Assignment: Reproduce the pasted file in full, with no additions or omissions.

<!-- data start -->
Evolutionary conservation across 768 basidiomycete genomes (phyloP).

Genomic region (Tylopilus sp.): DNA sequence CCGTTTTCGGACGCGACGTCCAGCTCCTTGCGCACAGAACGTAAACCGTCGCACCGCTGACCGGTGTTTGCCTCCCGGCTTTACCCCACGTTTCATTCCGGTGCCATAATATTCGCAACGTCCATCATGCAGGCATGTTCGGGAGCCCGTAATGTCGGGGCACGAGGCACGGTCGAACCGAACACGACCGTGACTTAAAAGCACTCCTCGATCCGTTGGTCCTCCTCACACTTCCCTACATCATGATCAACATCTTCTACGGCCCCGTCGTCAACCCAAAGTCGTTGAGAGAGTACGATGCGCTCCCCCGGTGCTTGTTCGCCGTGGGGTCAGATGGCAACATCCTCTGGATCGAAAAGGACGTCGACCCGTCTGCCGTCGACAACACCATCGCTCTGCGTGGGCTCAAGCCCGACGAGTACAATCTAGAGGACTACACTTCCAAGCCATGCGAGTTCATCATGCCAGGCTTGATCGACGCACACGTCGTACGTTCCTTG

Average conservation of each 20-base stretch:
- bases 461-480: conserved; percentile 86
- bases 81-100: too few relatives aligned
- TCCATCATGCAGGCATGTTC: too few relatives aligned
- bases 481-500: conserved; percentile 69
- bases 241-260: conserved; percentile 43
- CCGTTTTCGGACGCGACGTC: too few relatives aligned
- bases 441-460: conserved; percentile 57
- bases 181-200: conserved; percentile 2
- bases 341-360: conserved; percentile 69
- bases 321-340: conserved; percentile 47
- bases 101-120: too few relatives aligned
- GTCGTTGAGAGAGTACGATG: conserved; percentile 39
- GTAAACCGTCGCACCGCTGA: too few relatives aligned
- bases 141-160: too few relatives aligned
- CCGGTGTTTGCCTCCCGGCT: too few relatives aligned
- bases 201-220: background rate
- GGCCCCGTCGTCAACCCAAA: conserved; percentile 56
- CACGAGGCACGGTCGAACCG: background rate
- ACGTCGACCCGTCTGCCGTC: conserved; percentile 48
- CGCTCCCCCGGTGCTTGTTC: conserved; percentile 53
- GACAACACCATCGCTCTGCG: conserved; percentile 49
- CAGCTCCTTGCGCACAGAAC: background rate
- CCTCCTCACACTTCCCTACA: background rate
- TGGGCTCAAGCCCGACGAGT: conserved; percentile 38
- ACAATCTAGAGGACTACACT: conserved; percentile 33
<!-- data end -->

Evolutionary conservation across 768 basidiomycete genomes (phyloP).

Genomic region (Tylopilus sp.): DNA sequence CCGTTTTCGGACGCGACGTCCAGCTCCTTGCGCACAGAACGTAAACCGTCGCACCGCTGACCGGTGTTTGCCTCCCGGCTTTACCCCACGTTTCATTCCGGTGCCATAATATTCGCAACGTCCATCATGCAGGCATGTTCGGGAGCCCGTAATGTCGGGGCACGAGGCACGGTCGAACCGAACACGACCGTGACTTAAAAGCACTCCTCGATCCGTTGGTCCTCCTCACACTTCCCTACATCATGATCAACATCTTCTACGGCCCCGTCGTCAACCCAAAGTCGTTGAGAGAGTACGATGCGCTCCCCCGGTGCTTGTTCGCCGTGGGGTCAGATGGCAACATCCTCTGGATCGAAAAGGACGTCGACCCGTCTGCCGTCGACAACACCATCGCTCTGCGTGGGCTCAAGCCCGACGAGTACAATCTAGAGGACTACACTTCCAAGCCATGCGAGTTCATCATGCCAGGCTTGATCGACGCACACGTCGTACGTTCCTTG

Average conservation of each 20-base stretch:
- bases 461-480: conserved; percentile 86
- bases 81-100: too few relatives aligned
- TCCATCATGCAGGCATGTTC: too few relatives aligned
- bases 481-500: conserved; percentile 69
- bases 241-260: conserved; percentile 43
- CCGTTTTCGGACGCGACGTC: too few relatives aligned
- bases 441-460: conserved; percentile 57
- bases 181-200: conserved; percentile 2
- bases 341-360: conserved; percentile 69
- bases 321-340: conserved; percentile 47
- bases 101-120: too few relatives aligned
- GTCGTTGAGAGAGTACGATG: conserved; percentile 39
- GTAAACCGTCGCACCGCTGA: too few relatives aligned
- bases 141-160: too few relatives aligned
- CCGGTGTTTGCCTCCCGGCT: too few relatives aligned
- bases 201-220: background rate
- GGCCCCGTCGTCAACCCAAA: conserved; percentile 56
- CACGAGGCACGGTCGAACCG: background rate
- ACGTCGACCCGTCTGCCGTC: conserved; percentile 48
- CGCTCCCCCGGTGCTTGTTC: conserved; percentile 53
- GACAACACCATCGCTCTGCG: conserved; percentile 49
- CAGCTCCTTGCGCACAGAAC: background rate
- CCTCCTCACACTTCCCTACA: background rate
- TGGGCTCAAGCCCGACGAGT: conserved; percentile 38
- ACAATCTAGAGGACTACACT: conserved; percentile 33